Volunteers usher salamanders to safety

Print More

(Host) A rite of spring has been gaining attention around Vermont. It’s the annual mating migration of spotted salamanders and other amphibians to the region’s vernal pools and ponds. It happens on a wet night in April and it’s all about love.

VPR’s Susan Keese reports:

(Keese) It’s been raining all day. Now it’s dark, and the salamanders are on the move. They’re headed for an amphibian love fest. The chatter of mating wood frogs means the party’s already happening in a shallow lake of snowmelt in the woods across the road..

Salamanders and frogs have been making this trip since the last ice age. The only thing that’s changed are the roads crossing their ancient pathways and the cars and trucks that can smash them flat.

(Sounds of cars and voices) “I got one! I think a car is coming.”

(Keese) The people in the road are dedicated to not letting that happen. In raingear and reflective vests, they’re scanning the asphalt with flashlights. At either end of a quarter-mile stretch, a sign says, “Slow, Salamander Crossing.”

(Kids) “We found another one!”

(Keese) Seven-year-old Jim trains his light on the creature wiggling in his hand. It’s seven inches long, with a long tail, bright yellow spots and what looks very much like a smile etched on its tiny face.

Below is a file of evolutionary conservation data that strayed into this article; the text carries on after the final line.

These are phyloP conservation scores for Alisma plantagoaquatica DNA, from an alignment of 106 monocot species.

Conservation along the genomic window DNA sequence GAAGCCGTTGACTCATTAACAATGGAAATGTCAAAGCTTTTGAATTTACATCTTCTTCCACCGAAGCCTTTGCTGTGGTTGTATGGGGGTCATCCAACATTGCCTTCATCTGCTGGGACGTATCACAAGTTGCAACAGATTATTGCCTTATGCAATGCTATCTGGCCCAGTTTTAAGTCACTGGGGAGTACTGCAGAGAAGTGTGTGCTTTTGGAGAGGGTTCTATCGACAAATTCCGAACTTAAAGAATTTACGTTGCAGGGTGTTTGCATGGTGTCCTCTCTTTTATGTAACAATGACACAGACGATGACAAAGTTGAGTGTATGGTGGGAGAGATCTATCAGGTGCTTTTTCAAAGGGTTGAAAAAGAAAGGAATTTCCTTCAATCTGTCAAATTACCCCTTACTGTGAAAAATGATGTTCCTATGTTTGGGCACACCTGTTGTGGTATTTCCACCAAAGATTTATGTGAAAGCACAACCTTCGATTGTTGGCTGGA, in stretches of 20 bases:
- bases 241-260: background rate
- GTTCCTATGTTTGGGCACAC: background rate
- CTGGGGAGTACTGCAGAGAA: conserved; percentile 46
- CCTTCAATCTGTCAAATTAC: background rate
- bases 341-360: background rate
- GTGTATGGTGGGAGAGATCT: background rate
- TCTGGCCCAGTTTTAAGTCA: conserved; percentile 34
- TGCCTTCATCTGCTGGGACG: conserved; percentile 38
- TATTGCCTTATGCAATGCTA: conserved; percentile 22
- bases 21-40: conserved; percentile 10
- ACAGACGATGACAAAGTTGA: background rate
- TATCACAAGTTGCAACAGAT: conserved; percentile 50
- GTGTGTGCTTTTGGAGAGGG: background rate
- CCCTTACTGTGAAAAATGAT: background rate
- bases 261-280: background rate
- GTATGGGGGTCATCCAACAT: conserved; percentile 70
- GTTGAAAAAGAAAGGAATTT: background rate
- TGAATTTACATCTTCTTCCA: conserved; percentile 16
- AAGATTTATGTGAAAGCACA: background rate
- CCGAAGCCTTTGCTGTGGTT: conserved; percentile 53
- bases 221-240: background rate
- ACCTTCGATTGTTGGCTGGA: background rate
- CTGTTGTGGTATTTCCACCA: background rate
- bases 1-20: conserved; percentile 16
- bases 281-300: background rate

(Jim) “I like their spots a lot.”

(Keese) Jim, his cousin Brittny and Brittny’s dad are part of Dummerston’s Salamander Crossing Brigade. It’s one of about 18 such groups in Vermont’s southeast corner. There are others around the state. Volunteers say it feels good to be saving lives, however small and slimy.

Jim’s light reveals another salamander up the road. It looks like a stick, except that it’s moving. A volunteer stops traffic while Jim carries the salamander across the road to the edge of the vernal pool.

(Conversation with a stopped driver) “What’s going on?”
“We’re saving salamanders. There’s a breeding pool across the road.”

(Keese) The kids announce their latest tally to a volunteer with a clipboard. She’ll report the totals to Brattleboro’s Bonnyvale Environmental Education center, the group that organizes this project. Bonnyvale naturalist Patty Smith is the salamander crossing volunteer coordinator. She watches the weather and starts making calls when she thinks the animals are ready to move.

(Smith ) “It’s the first warm rainy night of the year. A nice drenching rain throughout the day, temperatures above 40 degrees and the rain seeps down into the ground where these salamanders are and it just wakes them up.”

(Keese) The salamanders are nocturnal. Smith says humans rarely see them, except on these few nights, when woodland pools are mobbed with mating frogs and courting salamanders.

For nearly a decade, Bonnyvale volunteers have helped amphibians cross the roads. Now, with a grant from the department of Fish and Wildlife they’re also gathering information. They’re monitoring the impact of busy roads on amphibian populations. They also hope to protect the temporary vernal pools where the animals breed. They might even come up with a plan for some sort of salamander expressway to help them cross safely.

For Vermont Public Radio, I’m Susan Keese in Dummerston.

Related link:
Bonnyvale has a handbook for people interested in rescuing salamanders, available at www.beec.org

Comments are closed.